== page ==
Background

  • Yigal Amir is an Israeli Religious extremist who assassinated Prime Minister of Israel Yitzhak Rabin
    • Took place on November 4th, 1995 at the conclusion of a rally in Tel Aviv where he passionately condemned violence
      • Rabin and his foreign minister, Shimon Peres, planned to continue extremely controversial series of negotiations with Palestinian leaders
      • Just a month before the assassination, the Rabin government had signed the Oslo II accord
  • The Oslo Accords are a set of agreements between the government of Israel and the Palestine Liberation Organization (PLO)
  • The Oslo Accords marked the start of the Oslo process
    • The Oslo process is a peace process that is aimed at achieving a peace-treaty based on the United Nations Security Council Resolution 242 and 338, and to fulfil the “right of the Palestinian people to self-determination”
  • Many Jews hoped that the accords Rabin championed would bring peace to the troubled region
    • To some of Israel’s orthodox right wing, however, Rabin’s meetings with the Palestinian Liberation Organization and the planned withdrawal from occupied lands were tantamount to treason
    • Few issues had so severely polarized the nation in Israel’s short history as a secular state

Key Legal Issues

  • Yigal Amir claimed that he was acting in accordance with Jewish law
    • The attempt to grant religious authority to the murder… is completely inappropriate and amounts to cynical exploitation of Jewish law for goals that are alien to Judaism”
  • Amir had other accomplices in the assassination plan:
    • Hagai Amir, his brother, and Dran Adani were indicted for conspiracy
  • Conspiracy:
    • 3 unsuccessful attempts at:
      • Yad Vashem
      • Naf Jerusalem Hotel
      • A ceremony inaugurating a highway in Kfar Shmaryahu
    • 10 other suspects were detained:
      • Israeli army sergeant Arik Schwartz smuggled weapons to Amir’s brother
    • Police charged that the weapons hidden at a nursery were to be used in plots against Rabin, Peres, and Palestinian Arabs
    • Israel’s secret security service, Shin Bet, was reeling from accusations of incompetence and suspicion of conspiracy
      • The press reported that a paid informant had warned the agency of Amir’s intentions
  • Avishai Raviv = Informant
    • Stated that Amir had talked to him about killing the prime minister
    • Did not take Amir seriously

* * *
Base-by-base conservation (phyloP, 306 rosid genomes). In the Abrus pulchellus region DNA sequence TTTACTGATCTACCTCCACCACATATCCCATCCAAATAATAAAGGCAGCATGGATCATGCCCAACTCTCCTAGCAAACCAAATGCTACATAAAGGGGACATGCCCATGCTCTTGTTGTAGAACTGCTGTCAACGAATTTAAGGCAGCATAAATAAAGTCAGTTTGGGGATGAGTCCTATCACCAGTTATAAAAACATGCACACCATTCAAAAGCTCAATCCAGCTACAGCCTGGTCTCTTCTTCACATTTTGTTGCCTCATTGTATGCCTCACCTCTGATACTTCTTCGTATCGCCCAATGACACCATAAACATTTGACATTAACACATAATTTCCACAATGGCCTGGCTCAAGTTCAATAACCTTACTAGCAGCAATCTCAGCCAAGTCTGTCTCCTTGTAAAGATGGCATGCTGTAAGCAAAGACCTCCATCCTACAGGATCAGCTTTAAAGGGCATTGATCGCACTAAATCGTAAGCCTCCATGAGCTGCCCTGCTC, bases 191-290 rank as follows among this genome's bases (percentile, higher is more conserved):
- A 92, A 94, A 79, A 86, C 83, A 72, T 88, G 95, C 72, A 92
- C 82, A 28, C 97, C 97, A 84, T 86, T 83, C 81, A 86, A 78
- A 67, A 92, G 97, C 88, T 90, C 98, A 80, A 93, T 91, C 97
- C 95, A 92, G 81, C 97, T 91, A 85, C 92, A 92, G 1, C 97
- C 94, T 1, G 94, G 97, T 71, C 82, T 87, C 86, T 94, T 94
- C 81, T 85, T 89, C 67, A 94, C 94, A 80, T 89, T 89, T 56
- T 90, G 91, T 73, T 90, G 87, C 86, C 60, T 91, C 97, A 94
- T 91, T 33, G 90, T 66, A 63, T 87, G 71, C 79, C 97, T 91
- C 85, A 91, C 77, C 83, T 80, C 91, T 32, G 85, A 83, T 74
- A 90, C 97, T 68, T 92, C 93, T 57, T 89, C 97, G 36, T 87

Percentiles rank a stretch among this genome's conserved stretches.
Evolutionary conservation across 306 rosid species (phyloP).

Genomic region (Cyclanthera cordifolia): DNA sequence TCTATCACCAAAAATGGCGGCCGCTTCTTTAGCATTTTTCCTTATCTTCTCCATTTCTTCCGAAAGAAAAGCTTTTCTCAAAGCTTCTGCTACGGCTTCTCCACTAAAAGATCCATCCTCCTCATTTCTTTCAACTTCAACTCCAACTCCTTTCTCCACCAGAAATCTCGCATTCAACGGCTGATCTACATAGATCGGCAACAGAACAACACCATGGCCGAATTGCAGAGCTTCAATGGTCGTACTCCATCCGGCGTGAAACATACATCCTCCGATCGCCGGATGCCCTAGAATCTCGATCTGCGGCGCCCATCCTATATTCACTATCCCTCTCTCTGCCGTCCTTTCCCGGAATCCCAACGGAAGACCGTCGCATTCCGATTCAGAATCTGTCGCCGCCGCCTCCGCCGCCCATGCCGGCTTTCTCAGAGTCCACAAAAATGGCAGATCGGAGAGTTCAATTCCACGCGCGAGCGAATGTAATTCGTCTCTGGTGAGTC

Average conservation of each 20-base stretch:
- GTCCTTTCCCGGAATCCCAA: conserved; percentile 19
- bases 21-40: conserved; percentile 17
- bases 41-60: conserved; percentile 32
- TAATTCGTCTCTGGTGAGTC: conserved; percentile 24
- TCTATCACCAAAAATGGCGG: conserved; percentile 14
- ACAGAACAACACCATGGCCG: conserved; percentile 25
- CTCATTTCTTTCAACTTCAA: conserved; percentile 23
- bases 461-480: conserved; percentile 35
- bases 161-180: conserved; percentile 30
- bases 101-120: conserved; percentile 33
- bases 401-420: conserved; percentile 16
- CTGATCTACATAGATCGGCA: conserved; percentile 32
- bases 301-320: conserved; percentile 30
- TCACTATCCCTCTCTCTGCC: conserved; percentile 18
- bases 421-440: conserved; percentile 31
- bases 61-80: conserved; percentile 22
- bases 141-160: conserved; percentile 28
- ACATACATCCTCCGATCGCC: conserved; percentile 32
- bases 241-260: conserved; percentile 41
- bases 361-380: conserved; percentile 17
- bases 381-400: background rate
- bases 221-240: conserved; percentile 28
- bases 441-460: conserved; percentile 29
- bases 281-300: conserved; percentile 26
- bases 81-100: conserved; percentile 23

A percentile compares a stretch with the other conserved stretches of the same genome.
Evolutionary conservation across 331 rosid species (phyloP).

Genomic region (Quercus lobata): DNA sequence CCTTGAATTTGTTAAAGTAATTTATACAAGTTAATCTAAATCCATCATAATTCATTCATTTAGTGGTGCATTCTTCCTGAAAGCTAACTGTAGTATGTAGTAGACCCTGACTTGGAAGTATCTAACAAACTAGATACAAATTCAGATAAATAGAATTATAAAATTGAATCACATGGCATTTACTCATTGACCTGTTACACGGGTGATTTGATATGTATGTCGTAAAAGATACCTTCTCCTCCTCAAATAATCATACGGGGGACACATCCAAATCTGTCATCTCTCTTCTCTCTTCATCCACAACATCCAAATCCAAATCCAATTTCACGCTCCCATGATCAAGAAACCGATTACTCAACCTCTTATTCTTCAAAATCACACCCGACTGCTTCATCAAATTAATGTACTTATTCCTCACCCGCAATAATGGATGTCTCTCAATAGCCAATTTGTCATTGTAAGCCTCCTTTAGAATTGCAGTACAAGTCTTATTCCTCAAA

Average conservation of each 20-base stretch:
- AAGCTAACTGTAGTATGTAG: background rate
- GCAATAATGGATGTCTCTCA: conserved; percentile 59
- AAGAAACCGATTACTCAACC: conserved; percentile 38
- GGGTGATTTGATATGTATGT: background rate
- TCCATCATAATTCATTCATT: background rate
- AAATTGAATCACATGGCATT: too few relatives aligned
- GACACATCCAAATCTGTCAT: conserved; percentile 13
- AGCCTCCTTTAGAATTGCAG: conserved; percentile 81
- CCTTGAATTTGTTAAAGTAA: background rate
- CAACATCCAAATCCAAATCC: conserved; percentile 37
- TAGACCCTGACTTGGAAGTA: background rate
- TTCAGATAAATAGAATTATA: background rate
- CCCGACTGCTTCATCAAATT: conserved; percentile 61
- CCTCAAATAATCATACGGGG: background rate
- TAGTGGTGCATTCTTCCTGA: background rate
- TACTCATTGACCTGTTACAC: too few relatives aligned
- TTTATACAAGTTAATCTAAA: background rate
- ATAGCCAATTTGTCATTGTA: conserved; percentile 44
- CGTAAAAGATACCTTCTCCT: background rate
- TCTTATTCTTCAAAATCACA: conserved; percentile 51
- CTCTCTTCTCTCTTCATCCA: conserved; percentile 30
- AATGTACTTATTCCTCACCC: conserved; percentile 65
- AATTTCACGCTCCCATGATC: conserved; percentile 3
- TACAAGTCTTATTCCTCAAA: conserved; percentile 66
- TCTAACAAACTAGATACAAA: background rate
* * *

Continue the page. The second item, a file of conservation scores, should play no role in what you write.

• Amir continued to defend the shooting as a moral attempt to save Jewish settlers who might be displaced by Israel’s withdrawal from occupied territories
    • After his arrest and throughout his trial, Amir continually invoked an obscure Jewish doctrine
      • Din rodef
  • “The judgement of the pursuer”
  • By this rule, taking a life may be excused if it is done to prevent someone from imminently committing a murder
    • Amir held that Rabin’s policies had placed thousands of Jews in mortal danger
    • “According to Jewish law, the minute a Jew gives over his people and his land to the enemy, he must be killed”
  • Amir was being charged with murder by a secular court, not by a religious court
    • Invoking such a law to settle even grave political differences was prohibited

Case

  • Yigal was defended by two court-appointed attorneys
    • Gabi Schafer and Shmuel Flishman, in addition to Yonatan Ray Goldberg and Mordechai Ofri
  • The judges ordered a mental examination by three district psychiatrists and a clinical psychiatrist
    • All agreed that Amir understood the meaning of his actions and was fit to stand trial
    • Amir was found guilty, being sentenced to life imprisonment plus six additional years in prison for injuring Rabin’s bodyguard
    • Amir’s claim that he was acting in accordance to Jewish law was rejected by the judges
      • Wasn’t tried in a religious court, but by a secular court
    • Amir was sentenced to an additional five years, and after an appeal on behalf of the state, eight years, for conspiring to commit the assassination with his brother, Hagai Amir and Dran Adani
  • On December 19, 2001, the Knesset, by a majority of 62 members, approved the Yigal Amir Law
    • This law prohibits a parole board from recommending pardon or shortening time in prison for a murderer of a prime minister
      • They hoped it will prevent another political murder